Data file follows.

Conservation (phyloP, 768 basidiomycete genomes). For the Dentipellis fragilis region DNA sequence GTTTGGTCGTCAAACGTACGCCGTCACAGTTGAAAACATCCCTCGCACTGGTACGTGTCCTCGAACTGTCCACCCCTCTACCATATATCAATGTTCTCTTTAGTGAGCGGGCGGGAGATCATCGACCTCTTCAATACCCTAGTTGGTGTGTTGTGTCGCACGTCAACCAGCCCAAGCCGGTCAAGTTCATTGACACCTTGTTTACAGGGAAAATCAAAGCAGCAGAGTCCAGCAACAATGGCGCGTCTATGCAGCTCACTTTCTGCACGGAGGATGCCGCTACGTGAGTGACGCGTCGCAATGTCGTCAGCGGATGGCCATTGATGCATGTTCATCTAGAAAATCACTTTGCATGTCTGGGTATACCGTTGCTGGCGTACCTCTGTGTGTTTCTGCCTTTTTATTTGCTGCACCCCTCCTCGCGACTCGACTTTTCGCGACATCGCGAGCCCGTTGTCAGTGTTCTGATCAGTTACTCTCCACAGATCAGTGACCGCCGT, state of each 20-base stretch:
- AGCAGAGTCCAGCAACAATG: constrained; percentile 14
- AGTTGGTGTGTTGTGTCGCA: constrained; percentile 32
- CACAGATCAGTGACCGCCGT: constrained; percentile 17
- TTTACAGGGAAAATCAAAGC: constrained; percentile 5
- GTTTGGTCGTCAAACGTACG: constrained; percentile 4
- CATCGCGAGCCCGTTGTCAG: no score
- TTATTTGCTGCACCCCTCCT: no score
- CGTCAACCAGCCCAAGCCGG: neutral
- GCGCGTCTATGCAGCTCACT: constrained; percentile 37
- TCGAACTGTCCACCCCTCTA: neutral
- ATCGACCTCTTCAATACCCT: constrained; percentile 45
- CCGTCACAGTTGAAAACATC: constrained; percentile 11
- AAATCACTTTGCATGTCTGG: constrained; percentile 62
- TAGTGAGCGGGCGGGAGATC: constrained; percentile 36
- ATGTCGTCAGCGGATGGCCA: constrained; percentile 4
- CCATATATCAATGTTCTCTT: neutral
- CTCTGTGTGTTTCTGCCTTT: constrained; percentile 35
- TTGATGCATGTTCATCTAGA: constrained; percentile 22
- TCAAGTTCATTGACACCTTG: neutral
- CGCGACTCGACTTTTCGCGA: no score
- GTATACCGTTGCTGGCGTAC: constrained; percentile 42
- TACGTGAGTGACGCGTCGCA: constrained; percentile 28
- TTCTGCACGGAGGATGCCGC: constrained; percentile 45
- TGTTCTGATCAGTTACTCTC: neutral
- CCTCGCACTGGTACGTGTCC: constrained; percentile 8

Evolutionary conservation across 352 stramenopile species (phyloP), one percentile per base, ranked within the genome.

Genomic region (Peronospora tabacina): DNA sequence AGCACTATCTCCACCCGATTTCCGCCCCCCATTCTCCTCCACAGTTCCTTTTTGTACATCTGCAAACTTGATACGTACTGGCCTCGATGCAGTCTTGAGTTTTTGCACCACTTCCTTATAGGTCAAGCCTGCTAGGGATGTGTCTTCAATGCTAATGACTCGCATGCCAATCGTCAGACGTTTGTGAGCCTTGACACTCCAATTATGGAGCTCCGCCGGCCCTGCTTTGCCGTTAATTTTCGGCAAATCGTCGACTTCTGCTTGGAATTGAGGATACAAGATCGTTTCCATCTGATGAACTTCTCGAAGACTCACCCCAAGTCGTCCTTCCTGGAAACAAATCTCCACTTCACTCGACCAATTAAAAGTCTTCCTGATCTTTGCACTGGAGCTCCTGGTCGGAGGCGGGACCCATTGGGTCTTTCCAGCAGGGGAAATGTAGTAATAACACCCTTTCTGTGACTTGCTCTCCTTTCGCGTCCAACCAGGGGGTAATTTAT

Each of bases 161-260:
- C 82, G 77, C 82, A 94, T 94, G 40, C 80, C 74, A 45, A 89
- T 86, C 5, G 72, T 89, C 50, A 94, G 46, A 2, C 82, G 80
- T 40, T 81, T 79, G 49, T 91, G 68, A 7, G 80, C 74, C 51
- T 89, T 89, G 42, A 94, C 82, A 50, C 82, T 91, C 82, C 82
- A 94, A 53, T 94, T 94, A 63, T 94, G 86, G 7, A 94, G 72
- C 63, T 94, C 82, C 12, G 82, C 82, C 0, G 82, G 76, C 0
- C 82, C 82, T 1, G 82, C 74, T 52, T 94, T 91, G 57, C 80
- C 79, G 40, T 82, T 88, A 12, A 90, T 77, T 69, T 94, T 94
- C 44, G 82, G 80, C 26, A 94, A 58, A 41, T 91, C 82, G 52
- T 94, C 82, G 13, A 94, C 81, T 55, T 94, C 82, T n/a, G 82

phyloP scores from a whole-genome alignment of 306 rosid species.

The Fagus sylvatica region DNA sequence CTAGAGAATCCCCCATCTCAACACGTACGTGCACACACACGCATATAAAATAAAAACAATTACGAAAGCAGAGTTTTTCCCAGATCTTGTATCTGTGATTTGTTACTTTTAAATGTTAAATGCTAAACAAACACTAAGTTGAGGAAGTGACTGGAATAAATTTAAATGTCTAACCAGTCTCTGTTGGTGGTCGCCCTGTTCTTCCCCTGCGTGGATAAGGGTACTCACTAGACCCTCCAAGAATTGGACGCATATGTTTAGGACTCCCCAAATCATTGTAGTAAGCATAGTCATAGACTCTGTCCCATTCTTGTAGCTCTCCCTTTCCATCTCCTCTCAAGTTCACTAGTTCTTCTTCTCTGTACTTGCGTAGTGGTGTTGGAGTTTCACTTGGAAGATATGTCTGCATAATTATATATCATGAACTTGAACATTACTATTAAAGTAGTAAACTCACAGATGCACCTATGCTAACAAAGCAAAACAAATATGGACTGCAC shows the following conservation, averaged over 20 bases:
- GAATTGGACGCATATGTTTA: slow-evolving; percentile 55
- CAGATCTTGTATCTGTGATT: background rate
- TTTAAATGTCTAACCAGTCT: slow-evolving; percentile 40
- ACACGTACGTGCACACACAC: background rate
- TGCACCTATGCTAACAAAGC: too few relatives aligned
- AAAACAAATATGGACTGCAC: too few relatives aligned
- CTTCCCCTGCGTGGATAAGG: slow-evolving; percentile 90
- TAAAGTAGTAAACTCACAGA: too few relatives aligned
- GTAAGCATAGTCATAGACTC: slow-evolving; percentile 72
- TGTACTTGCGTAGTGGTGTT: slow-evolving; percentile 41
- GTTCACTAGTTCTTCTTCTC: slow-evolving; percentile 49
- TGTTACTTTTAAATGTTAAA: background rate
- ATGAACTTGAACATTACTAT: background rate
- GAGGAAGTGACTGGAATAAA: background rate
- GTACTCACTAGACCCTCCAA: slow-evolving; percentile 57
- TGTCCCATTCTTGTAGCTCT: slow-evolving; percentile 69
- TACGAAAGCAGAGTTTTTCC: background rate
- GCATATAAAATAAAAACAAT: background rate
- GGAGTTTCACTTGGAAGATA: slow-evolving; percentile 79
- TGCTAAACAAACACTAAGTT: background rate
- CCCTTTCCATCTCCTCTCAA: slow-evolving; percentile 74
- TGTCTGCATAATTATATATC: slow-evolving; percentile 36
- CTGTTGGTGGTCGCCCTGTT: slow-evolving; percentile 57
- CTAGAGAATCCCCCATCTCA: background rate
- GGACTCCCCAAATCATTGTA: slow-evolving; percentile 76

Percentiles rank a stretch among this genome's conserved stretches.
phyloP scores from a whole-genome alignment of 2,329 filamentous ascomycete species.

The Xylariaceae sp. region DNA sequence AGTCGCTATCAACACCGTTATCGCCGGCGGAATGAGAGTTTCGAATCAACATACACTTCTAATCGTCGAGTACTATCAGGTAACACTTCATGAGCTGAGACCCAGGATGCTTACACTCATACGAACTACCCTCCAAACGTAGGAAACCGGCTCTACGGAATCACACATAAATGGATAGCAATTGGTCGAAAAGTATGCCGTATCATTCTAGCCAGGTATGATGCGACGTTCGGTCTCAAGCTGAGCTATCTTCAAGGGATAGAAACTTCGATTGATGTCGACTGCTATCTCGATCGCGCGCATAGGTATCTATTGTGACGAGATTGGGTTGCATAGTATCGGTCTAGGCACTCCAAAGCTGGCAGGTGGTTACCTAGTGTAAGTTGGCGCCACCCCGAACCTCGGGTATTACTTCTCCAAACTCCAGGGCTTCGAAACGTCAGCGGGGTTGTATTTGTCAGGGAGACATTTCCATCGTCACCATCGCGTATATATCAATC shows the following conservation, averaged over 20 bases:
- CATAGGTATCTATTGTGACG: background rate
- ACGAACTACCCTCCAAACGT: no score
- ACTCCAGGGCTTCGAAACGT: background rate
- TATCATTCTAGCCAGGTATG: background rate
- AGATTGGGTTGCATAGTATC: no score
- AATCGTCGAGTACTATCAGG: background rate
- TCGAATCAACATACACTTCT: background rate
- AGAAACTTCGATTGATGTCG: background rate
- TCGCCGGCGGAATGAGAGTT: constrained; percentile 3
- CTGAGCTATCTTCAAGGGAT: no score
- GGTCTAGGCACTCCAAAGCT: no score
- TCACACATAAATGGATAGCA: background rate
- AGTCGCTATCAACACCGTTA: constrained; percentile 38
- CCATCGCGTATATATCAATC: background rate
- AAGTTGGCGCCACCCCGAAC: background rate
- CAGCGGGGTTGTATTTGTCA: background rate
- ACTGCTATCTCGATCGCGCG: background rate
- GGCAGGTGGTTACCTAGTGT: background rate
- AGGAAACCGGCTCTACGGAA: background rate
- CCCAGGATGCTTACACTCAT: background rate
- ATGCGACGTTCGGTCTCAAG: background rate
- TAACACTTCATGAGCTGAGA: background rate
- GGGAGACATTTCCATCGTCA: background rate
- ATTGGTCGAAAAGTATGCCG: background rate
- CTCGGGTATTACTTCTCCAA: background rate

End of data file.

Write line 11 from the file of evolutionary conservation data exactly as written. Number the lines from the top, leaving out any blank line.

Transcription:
- TCGAACTGTCCACCCCTCTA: neutral